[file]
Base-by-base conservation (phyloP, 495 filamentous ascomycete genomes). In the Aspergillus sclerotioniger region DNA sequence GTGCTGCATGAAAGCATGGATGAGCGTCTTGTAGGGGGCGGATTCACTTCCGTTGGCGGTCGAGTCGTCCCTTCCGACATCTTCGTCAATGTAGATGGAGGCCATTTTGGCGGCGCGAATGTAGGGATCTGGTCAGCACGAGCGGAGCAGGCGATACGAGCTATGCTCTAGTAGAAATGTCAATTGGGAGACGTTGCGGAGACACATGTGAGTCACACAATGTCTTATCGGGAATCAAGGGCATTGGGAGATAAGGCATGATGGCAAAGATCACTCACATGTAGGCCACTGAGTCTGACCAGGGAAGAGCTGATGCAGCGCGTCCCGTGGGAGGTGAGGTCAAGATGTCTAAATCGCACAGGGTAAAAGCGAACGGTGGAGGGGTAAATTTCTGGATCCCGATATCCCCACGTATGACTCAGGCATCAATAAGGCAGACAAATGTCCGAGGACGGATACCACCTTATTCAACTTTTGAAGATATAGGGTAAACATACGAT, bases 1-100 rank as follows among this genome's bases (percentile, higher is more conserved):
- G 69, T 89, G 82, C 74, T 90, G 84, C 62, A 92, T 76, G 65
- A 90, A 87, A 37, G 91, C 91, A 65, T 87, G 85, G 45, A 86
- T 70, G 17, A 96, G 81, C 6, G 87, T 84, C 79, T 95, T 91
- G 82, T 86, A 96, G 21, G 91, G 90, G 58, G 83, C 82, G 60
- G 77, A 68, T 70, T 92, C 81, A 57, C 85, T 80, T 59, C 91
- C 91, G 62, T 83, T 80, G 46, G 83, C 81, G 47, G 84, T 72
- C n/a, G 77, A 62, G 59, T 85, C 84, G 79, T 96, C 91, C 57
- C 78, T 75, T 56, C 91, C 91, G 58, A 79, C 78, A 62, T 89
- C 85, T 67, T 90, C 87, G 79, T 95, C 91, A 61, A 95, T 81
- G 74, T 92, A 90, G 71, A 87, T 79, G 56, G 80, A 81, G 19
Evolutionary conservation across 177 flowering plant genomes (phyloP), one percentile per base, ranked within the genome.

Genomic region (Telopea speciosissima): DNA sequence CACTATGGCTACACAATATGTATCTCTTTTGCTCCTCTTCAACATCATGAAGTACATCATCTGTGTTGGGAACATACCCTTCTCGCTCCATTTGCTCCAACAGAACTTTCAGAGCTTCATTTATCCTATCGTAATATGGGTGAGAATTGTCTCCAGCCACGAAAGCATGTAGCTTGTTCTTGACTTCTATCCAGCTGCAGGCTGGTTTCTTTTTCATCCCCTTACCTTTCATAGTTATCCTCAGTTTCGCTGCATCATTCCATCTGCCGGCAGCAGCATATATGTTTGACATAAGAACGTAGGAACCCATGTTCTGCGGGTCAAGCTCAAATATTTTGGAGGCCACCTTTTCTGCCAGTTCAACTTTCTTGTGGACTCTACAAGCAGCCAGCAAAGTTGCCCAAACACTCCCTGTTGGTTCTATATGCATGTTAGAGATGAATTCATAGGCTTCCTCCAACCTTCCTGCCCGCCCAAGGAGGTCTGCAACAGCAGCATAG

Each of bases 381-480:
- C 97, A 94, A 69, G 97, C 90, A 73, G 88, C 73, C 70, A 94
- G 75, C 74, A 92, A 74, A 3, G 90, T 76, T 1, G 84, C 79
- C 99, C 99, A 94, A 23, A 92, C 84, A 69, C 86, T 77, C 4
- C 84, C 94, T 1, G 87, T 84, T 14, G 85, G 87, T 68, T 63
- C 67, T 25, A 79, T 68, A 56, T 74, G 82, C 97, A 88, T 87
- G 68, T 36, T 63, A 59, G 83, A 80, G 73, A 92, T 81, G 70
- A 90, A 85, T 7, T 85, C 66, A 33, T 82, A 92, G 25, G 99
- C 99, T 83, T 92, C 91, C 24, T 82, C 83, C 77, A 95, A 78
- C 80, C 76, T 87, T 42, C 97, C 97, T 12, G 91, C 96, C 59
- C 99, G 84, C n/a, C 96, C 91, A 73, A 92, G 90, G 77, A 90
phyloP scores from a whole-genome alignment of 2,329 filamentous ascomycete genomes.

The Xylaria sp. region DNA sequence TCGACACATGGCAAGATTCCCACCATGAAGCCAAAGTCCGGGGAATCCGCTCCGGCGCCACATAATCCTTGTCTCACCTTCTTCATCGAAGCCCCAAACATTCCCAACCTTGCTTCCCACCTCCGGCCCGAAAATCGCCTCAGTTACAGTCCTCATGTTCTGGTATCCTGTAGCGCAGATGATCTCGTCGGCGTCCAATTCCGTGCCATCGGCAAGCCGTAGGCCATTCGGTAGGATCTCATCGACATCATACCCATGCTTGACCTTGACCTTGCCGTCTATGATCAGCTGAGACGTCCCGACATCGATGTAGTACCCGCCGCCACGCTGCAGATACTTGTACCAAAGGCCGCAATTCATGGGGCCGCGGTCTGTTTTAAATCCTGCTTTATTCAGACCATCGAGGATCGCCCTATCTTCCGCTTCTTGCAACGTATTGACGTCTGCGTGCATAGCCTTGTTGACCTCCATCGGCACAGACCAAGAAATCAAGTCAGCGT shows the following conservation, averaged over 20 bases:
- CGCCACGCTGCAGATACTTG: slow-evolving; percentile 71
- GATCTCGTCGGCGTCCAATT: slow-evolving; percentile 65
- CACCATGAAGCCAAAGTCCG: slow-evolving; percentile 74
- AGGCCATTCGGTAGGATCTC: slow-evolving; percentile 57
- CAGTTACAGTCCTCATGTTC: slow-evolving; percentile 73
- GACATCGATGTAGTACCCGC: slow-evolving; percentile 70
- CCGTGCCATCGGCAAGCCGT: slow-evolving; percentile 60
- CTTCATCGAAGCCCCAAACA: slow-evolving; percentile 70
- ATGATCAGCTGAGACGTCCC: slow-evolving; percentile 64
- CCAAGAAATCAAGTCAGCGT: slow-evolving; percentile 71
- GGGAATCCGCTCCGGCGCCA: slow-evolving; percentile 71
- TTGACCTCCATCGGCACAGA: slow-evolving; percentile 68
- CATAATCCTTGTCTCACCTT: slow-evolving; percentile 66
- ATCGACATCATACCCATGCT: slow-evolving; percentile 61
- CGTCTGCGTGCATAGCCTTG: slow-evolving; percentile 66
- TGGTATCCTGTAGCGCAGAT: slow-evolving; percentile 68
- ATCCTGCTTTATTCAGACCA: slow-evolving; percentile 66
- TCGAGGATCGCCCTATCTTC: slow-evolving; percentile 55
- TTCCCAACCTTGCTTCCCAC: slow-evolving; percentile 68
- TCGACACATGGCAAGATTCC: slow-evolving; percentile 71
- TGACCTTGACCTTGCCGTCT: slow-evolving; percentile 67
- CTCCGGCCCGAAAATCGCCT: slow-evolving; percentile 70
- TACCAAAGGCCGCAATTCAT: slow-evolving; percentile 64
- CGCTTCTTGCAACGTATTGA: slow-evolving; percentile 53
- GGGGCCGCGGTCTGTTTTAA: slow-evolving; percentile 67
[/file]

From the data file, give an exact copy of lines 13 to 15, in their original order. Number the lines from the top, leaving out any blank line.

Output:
Genomic region (Telopea speciosissima): DNA sequence CACTATGGCTACACAATATGTATCTCTTTTGCTCCTCTTCAACATCATGAAGTACATCATCTGTGTTGGGAACATACCCTTCTCGCTCCATTTGCTCCAACAGAACTTTCAGAGCTTCATTTATCCTATCGTAATATGGGTGAGAATTGTCTCCAGCCACGAAAGCATGTAGCTTGTTCTTGACTTCTATCCAGCTGCAGGCTGGTTTCTTTTTCATCCCCTTACCTTTCATAGTTATCCTCAGTTTCGCTGCATCATTCCATCTGCCGGCAGCAGCATATATGTTTGACATAAGAACGTAGGAACCCATGTTCTGCGGGTCAAGCTCAAATATTTTGGAGGCCACCTTTTCTGCCAGTTCAACTTTCTTGTGGACTCTACAAGCAGCCAGCAAAGTTGCCCAAACACTCCCTGTTGGTTCTATATGCATGTTAGAGATGAATTCATAGGCTTCCTCCAACCTTCCTGCCCGCCCAAGGAGGTCTGCAACAGCAGCATAG

Each of bases 381-480:
- C 97, A 94, A 69, G 97, C 90, A 73, G 88, C 73, C 70, A 94